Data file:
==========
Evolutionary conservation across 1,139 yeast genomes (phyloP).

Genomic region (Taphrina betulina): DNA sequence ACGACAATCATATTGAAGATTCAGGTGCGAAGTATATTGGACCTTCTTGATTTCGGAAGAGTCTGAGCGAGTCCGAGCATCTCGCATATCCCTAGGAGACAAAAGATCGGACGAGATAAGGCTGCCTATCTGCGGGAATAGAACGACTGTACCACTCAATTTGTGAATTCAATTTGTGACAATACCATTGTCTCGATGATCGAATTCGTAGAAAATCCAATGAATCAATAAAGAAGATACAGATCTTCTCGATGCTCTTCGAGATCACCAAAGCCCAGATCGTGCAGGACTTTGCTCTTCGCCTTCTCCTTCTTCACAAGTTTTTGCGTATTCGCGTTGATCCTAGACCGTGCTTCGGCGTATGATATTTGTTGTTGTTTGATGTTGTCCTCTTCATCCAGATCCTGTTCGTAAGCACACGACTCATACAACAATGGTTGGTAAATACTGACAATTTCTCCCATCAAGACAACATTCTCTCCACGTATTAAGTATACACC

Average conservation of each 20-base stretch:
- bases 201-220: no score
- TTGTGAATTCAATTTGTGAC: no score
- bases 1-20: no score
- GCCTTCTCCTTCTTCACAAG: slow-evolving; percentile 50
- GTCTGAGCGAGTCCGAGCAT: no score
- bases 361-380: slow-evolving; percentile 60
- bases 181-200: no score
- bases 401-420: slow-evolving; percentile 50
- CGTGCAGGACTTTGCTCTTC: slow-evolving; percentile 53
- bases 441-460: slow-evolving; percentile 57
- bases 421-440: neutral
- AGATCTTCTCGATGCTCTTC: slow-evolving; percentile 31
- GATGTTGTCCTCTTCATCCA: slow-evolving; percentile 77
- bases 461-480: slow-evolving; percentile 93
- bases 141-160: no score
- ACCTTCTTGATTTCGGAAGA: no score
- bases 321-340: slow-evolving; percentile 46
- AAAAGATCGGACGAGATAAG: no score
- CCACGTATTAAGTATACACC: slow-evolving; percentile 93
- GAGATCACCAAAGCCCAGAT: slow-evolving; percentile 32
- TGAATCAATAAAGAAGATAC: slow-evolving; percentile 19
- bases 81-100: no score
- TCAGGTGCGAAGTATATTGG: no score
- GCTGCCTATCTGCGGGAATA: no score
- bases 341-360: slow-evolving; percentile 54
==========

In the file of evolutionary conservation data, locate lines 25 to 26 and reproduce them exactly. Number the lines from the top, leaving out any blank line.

- bases 81-100: no score
- TCAGGTGCGAAGTATATTGG: no score